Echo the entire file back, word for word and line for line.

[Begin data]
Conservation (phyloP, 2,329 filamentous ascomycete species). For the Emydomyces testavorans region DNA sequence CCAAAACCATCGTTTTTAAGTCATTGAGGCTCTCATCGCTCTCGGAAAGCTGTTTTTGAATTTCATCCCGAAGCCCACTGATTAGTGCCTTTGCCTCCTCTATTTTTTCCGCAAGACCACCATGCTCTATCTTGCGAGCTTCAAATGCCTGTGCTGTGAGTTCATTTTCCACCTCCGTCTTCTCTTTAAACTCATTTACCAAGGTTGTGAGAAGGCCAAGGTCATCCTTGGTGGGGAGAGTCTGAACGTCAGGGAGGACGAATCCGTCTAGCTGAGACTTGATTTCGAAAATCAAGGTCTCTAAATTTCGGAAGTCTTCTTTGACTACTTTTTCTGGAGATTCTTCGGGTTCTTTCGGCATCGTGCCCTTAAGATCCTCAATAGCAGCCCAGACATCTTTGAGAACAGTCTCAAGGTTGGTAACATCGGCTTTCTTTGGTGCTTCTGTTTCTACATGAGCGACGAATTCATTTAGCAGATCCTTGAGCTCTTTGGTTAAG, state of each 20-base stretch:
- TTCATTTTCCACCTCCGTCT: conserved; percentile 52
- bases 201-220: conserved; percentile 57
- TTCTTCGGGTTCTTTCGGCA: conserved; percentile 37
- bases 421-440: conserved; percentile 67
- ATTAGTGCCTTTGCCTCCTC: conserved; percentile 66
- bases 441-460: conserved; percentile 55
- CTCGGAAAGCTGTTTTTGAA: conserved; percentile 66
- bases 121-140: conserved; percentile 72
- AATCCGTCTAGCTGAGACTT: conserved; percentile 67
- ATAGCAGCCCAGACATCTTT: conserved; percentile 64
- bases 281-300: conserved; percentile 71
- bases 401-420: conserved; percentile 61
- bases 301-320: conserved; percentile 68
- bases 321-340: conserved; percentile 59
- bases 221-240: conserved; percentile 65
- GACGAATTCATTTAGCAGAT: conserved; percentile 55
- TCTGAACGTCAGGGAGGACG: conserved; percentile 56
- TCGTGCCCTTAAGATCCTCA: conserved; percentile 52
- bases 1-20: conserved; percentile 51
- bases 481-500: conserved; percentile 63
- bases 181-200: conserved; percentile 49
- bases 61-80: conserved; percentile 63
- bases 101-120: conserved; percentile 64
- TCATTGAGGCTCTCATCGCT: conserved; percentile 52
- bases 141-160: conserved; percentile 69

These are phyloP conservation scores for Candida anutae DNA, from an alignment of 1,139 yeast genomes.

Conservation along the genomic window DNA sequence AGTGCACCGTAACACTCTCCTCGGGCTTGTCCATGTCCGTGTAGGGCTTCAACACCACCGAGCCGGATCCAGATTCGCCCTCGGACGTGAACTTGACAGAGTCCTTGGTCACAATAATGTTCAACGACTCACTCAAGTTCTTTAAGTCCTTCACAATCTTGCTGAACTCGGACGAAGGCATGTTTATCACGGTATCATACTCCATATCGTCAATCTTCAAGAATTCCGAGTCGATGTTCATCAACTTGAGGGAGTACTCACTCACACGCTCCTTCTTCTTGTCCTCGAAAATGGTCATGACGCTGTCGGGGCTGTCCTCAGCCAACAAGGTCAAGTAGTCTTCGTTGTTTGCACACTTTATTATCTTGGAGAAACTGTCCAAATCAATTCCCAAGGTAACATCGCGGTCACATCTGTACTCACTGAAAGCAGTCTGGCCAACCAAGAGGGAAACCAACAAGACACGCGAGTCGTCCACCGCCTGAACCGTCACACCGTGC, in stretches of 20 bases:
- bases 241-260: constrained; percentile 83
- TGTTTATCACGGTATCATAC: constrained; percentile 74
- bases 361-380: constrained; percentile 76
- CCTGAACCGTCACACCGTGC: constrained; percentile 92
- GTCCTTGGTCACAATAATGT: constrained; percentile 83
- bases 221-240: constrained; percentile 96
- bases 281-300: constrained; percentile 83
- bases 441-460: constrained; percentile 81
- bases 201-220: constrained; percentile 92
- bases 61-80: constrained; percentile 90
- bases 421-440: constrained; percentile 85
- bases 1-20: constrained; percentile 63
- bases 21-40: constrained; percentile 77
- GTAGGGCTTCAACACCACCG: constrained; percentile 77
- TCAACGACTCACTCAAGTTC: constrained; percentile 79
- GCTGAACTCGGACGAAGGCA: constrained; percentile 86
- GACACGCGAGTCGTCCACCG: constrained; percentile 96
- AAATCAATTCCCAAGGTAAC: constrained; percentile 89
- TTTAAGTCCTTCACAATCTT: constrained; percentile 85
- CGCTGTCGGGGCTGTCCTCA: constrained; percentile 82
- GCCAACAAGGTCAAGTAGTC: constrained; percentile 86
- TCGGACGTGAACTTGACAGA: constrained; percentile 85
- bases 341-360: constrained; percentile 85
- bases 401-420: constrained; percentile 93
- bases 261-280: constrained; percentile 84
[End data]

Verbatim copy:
Conservation (phyloP, 2,329 filamentous ascomycete species). For the Emydomyces testavorans region DNA sequence CCAAAACCATCGTTTTTAAGTCATTGAGGCTCTCATCGCTCTCGGAAAGCTGTTTTTGAATTTCATCCCGAAGCCCACTGATTAGTGCCTTTGCCTCCTCTATTTTTTCCGCAAGACCACCATGCTCTATCTTGCGAGCTTCAAATGCCTGTGCTGTGAGTTCATTTTCCACCTCCGTCTTCTCTTTAAACTCATTTACCAAGGTTGTGAGAAGGCCAAGGTCATCCTTGGTGGGGAGAGTCTGAACGTCAGGGAGGACGAATCCGTCTAGCTGAGACTTGATTTCGAAAATCAAGGTCTCTAAATTTCGGAAGTCTTCTTTGACTACTTTTTCTGGAGATTCTTCGGGTTCTTTCGGCATCGTGCCCTTAAGATCCTCAATAGCAGCCCAGACATCTTTGAGAACAGTCTCAAGGTTGGTAACATCGGCTTTCTTTGGTGCTTCTGTTTCTACATGAGCGACGAATTCATTTAGCAGATCCTTGAGCTCTTTGGTTAAG, state of each 20-base stretch:
- TTCATTTTCCACCTCCGTCT: conserved; percentile 52
- bases 201-220: conserved; percentile 57
- TTCTTCGGGTTCTTTCGGCA: conserved; percentile 37
- bases 421-440: conserved; percentile 67
- ATTAGTGCCTTTGCCTCCTC: conserved; percentile 66
- bases 441-460: conserved; percentile 55
- CTCGGAAAGCTGTTTTTGAA: conserved; percentile 66
- bases 121-140: conserved; percentile 72
- AATCCGTCTAGCTGAGACTT: conserved; percentile 67
- ATAGCAGCCCAGACATCTTT: conserved; percentile 64
- bases 281-300: conserved; percentile 71
- bases 401-420: conserved; percentile 61
- bases 301-320: conserved; percentile 68
- bases 321-340: conserved; percentile 59
- bases 221-240: conserved; percentile 65
- GACGAATTCATTTAGCAGAT: conserved; percentile 55
- TCTGAACGTCAGGGAGGACG: conserved; percentile 56
- TCGTGCCCTTAAGATCCTCA: conserved; percentile 52
- bases 1-20: conserved; percentile 51
- bases 481-500: conserved; percentile 63
- bases 181-200: conserved; percentile 49
- bases 61-80: conserved; percentile 63
- bases 101-120: conserved; percentile 64
- TCATTGAGGCTCTCATCGCT: conserved; percentile 52
- bases 141-160: conserved; percentile 69

These are phyloP conservation scores for Candida anutae DNA, from an alignment of 1,139 yeast genomes.

Conservation along the genomic window DNA sequence AGTGCACCGTAACACTCTCCTCGGGCTTGTCCATGTCCGTGTAGGGCTTCAACACCACCGAGCCGGATCCAGATTCGCCCTCGGACGTGAACTTGACAGAGTCCTTGGTCACAATAATGTTCAACGACTCACTCAAGTTCTTTAAGTCCTTCACAATCTTGCTGAACTCGGACGAAGGCATGTTTATCACGGTATCATACTCCATATCGTCAATCTTCAAGAATTCCGAGTCGATGTTCATCAACTTGAGGGAGTACTCACTCACACGCTCCTTCTTCTTGTCCTCGAAAATGGTCATGACGCTGTCGGGGCTGTCCTCAGCCAACAAGGTCAAGTAGTCTTCGTTGTTTGCACACTTTATTATCTTGGAGAAACTGTCCAAATCAATTCCCAAGGTAACATCGCGGTCACATCTGTACTCACTGAAAGCAGTCTGGCCAACCAAGAGGGAAACCAACAAGACACGCGAGTCGTCCACCGCCTGAACCGTCACACCGTGC, in stretches of 20 bases:
- bases 241-260: constrained; percentile 83
- TGTTTATCACGGTATCATAC: constrained; percentile 74
- bases 361-380: constrained; percentile 76
- CCTGAACCGTCACACCGTGC: constrained; percentile 92
- GTCCTTGGTCACAATAATGT: constrained; percentile 83
- bases 221-240: constrained; percentile 96
- bases 281-300: constrained; percentile 83
- bases 441-460: constrained; percentile 81
- bases 201-220: constrained; percentile 92
- bases 61-80: constrained; percentile 90
- bases 421-440: constrained; percentile 85
- bases 1-20: constrained; percentile 63
- bases 21-40: constrained; percentile 77
- GTAGGGCTTCAACACCACCG: constrained; percentile 77
- TCAACGACTCACTCAAGTTC: constrained; percentile 79
- GCTGAACTCGGACGAAGGCA: constrained; percentile 86
- GACACGCGAGTCGTCCACCG: constrained; percentile 96
- AAATCAATTCCCAAGGTAAC: constrained; percentile 89
- TTTAAGTCCTTCACAATCTT: constrained; percentile 85
- CGCTGTCGGGGCTGTCCTCA: constrained; percentile 82
- GCCAACAAGGTCAAGTAGTC: constrained; percentile 86
- TCGGACGTGAACTTGACAGA: constrained; percentile 85
- bases 341-360: constrained; percentile 85
- bases 401-420: constrained; percentile 93
- bases 261-280: constrained; percentile 84